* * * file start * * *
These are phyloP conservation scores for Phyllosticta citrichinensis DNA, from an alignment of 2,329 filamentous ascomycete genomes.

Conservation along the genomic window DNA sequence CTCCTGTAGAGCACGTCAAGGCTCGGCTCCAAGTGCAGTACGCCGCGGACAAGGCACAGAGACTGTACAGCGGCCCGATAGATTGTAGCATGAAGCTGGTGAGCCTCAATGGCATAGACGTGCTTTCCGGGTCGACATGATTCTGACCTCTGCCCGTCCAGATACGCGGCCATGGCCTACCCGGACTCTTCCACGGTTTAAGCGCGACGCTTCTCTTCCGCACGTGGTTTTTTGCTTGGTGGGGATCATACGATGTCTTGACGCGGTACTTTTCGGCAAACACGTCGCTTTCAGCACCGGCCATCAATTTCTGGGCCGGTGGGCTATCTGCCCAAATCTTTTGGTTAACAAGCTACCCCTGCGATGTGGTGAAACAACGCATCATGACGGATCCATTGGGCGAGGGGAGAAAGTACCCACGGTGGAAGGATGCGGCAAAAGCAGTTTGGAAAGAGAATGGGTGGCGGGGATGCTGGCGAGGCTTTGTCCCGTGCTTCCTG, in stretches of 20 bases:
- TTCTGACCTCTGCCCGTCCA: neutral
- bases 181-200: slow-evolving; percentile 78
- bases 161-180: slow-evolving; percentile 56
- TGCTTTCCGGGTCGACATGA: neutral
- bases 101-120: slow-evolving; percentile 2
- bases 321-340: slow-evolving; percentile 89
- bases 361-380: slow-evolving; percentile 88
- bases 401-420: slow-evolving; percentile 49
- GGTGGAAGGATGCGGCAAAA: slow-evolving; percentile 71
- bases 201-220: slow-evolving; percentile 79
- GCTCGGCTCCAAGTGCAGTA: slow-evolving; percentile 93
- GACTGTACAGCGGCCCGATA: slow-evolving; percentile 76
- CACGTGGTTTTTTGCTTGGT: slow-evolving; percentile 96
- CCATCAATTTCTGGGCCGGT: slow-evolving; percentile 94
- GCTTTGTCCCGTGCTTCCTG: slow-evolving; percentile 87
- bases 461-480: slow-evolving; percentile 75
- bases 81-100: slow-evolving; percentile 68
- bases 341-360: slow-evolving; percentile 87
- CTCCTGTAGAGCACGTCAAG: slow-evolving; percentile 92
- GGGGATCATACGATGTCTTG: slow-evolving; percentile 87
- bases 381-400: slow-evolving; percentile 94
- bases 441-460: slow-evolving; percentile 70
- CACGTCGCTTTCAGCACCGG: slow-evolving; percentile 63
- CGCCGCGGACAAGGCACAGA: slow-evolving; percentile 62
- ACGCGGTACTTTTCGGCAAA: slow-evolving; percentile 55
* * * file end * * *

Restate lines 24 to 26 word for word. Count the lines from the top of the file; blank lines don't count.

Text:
- bases 441-460: slow-evolving; percentile 70
- CACGTCGCTTTCAGCACCGG: slow-evolving; percentile 63
- CGCCGCGGACAAGGCACAGA: slow-evolving; percentile 62